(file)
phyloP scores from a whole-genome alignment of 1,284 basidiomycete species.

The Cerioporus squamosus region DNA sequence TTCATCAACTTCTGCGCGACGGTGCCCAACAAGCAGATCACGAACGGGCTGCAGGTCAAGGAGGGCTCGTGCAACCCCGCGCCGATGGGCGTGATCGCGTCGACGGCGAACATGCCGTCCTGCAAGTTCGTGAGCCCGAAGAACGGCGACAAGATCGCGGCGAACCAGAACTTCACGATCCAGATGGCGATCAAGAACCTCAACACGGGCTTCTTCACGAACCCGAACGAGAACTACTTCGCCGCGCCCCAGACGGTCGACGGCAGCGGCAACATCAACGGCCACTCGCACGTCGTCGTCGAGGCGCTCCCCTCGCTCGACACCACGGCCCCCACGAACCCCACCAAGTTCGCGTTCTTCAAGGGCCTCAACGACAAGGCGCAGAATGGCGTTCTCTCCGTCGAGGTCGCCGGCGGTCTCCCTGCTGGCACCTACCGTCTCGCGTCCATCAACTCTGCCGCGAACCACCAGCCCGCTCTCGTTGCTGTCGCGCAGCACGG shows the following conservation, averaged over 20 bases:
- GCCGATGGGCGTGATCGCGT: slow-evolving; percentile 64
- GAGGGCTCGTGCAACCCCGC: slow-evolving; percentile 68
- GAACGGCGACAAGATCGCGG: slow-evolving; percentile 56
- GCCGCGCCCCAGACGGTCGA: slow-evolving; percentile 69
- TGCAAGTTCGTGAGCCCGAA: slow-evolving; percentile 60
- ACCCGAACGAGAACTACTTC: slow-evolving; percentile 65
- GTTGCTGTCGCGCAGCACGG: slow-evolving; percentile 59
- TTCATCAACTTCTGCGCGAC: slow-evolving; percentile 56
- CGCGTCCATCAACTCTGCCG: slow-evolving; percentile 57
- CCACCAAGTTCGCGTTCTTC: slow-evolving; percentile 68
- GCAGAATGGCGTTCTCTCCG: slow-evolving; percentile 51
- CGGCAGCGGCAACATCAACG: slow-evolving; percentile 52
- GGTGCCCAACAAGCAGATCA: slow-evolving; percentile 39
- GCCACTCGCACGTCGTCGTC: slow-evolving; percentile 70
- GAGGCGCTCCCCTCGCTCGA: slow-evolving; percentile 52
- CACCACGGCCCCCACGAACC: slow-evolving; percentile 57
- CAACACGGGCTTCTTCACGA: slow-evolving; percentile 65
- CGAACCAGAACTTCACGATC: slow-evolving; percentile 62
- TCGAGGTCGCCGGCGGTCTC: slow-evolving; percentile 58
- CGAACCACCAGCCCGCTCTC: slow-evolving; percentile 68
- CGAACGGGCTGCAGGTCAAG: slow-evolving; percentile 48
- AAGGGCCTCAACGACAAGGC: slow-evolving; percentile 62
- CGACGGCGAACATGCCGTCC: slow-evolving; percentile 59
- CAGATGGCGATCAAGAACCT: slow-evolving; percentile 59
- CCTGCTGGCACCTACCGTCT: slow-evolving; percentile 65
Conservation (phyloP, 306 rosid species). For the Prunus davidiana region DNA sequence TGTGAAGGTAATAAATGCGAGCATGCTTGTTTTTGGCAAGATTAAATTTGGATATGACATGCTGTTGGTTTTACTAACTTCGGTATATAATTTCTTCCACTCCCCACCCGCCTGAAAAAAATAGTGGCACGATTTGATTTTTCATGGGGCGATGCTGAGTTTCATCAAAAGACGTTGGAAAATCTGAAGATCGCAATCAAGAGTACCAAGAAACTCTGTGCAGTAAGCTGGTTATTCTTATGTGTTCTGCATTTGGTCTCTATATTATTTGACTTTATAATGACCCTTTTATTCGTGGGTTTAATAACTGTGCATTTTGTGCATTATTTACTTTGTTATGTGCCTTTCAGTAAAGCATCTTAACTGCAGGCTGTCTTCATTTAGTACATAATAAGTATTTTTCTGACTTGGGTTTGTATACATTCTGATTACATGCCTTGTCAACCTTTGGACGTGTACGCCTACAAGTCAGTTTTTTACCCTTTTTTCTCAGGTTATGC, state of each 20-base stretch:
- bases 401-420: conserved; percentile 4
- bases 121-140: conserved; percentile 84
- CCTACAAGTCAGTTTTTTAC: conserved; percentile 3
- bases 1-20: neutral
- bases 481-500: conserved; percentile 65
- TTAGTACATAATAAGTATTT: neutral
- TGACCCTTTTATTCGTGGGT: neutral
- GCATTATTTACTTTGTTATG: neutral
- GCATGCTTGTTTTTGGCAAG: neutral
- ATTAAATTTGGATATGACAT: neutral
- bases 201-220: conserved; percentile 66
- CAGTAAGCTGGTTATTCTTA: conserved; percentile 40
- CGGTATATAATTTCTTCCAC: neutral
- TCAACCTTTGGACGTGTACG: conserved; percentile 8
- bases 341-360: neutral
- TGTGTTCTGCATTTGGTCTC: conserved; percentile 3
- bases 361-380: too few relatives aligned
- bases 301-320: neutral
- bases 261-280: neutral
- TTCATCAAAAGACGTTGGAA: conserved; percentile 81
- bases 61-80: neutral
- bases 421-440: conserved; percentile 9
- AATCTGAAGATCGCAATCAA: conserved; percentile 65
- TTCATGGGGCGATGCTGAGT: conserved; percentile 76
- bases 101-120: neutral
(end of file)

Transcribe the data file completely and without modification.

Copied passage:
phyloP scores from a whole-genome alignment of 1,284 basidiomycete species.

The Cerioporus squamosus region DNA sequence TTCATCAACTTCTGCGCGACGGTGCCCAACAAGCAGATCACGAACGGGCTGCAGGTCAAGGAGGGCTCGTGCAACCCCGCGCCGATGGGCGTGATCGCGTCGACGGCGAACATGCCGTCCTGCAAGTTCGTGAGCCCGAAGAACGGCGACAAGATCGCGGCGAACCAGAACTTCACGATCCAGATGGCGATCAAGAACCTCAACACGGGCTTCTTCACGAACCCGAACGAGAACTACTTCGCCGCGCCCCAGACGGTCGACGGCAGCGGCAACATCAACGGCCACTCGCACGTCGTCGTCGAGGCGCTCCCCTCGCTCGACACCACGGCCCCCACGAACCCCACCAAGTTCGCGTTCTTCAAGGGCCTCAACGACAAGGCGCAGAATGGCGTTCTCTCCGTCGAGGTCGCCGGCGGTCTCCCTGCTGGCACCTACCGTCTCGCGTCCATCAACTCTGCCGCGAACCACCAGCCCGCTCTCGTTGCTGTCGCGCAGCACGG shows the following conservation, averaged over 20 bases:
- GCCGATGGGCGTGATCGCGT: slow-evolving; percentile 64
- GAGGGCTCGTGCAACCCCGC: slow-evolving; percentile 68
- GAACGGCGACAAGATCGCGG: slow-evolving; percentile 56
- GCCGCGCCCCAGACGGTCGA: slow-evolving; percentile 69
- TGCAAGTTCGTGAGCCCGAA: slow-evolving; percentile 60
- ACCCGAACGAGAACTACTTC: slow-evolving; percentile 65
- GTTGCTGTCGCGCAGCACGG: slow-evolving; percentile 59
- TTCATCAACTTCTGCGCGAC: slow-evolving; percentile 56
- CGCGTCCATCAACTCTGCCG: slow-evolving; percentile 57
- CCACCAAGTTCGCGTTCTTC: slow-evolving; percentile 68
- GCAGAATGGCGTTCTCTCCG: slow-evolving; percentile 51
- CGGCAGCGGCAACATCAACG: slow-evolving; percentile 52
- GGTGCCCAACAAGCAGATCA: slow-evolving; percentile 39
- GCCACTCGCACGTCGTCGTC: slow-evolving; percentile 70
- GAGGCGCTCCCCTCGCTCGA: slow-evolving; percentile 52
- CACCACGGCCCCCACGAACC: slow-evolving; percentile 57
- CAACACGGGCTTCTTCACGA: slow-evolving; percentile 65
- CGAACCAGAACTTCACGATC: slow-evolving; percentile 62
- TCGAGGTCGCCGGCGGTCTC: slow-evolving; percentile 58
- CGAACCACCAGCCCGCTCTC: slow-evolving; percentile 68
- CGAACGGGCTGCAGGTCAAG: slow-evolving; percentile 48
- AAGGGCCTCAACGACAAGGC: slow-evolving; percentile 62
- CGACGGCGAACATGCCGTCC: slow-evolving; percentile 59
- CAGATGGCGATCAAGAACCT: slow-evolving; percentile 59
- CCTGCTGGCACCTACCGTCT: slow-evolving; percentile 65
Conservation (phyloP, 306 rosid species). For the Prunus davidiana region DNA sequence TGTGAAGGTAATAAATGCGAGCATGCTTGTTTTTGGCAAGATTAAATTTGGATATGACATGCTGTTGGTTTTACTAACTTCGGTATATAATTTCTTCCACTCCCCACCCGCCTGAAAAAAATAGTGGCACGATTTGATTTTTCATGGGGCGATGCTGAGTTTCATCAAAAGACGTTGGAAAATCTGAAGATCGCAATCAAGAGTACCAAGAAACTCTGTGCAGTAAGCTGGTTATTCTTATGTGTTCTGCATTTGGTCTCTATATTATTTGACTTTATAATGACCCTTTTATTCGTGGGTTTAATAACTGTGCATTTTGTGCATTATTTACTTTGTTATGTGCCTTTCAGTAAAGCATCTTAACTGCAGGCTGTCTTCATTTAGTACATAATAAGTATTTTTCTGACTTGGGTTTGTATACATTCTGATTACATGCCTTGTCAACCTTTGGACGTGTACGCCTACAAGTCAGTTTTTTACCCTTTTTTCTCAGGTTATGC, state of each 20-base stretch:
- bases 401-420: conserved; percentile 4
- bases 121-140: conserved; percentile 84
- CCTACAAGTCAGTTTTTTAC: conserved; percentile 3
- bases 1-20: neutral
- bases 481-500: conserved; percentile 65
- TTAGTACATAATAAGTATTT: neutral
- TGACCCTTTTATTCGTGGGT: neutral
- GCATTATTTACTTTGTTATG: neutral
- GCATGCTTGTTTTTGGCAAG: neutral
- ATTAAATTTGGATATGACAT: neutral
- bases 201-220: conserved; percentile 66
- CAGTAAGCTGGTTATTCTTA: conserved; percentile 40
- CGGTATATAATTTCTTCCAC: neutral
- TCAACCTTTGGACGTGTACG: conserved; percentile 8
- bases 341-360: neutral
- TGTGTTCTGCATTTGGTCTC: conserved; percentile 3
- bases 361-380: too few relatives aligned
- bases 301-320: neutral
- bases 261-280: neutral
- TTCATCAAAAGACGTTGGAA: conserved; percentile 81
- bases 61-80: neutral
- bases 421-440: conserved; percentile 9
- AATCTGAAGATCGCAATCAA: conserved; percentile 65
- TTCATGGGGCGATGCTGAGT: conserved; percentile 76
- bases 101-120: neutral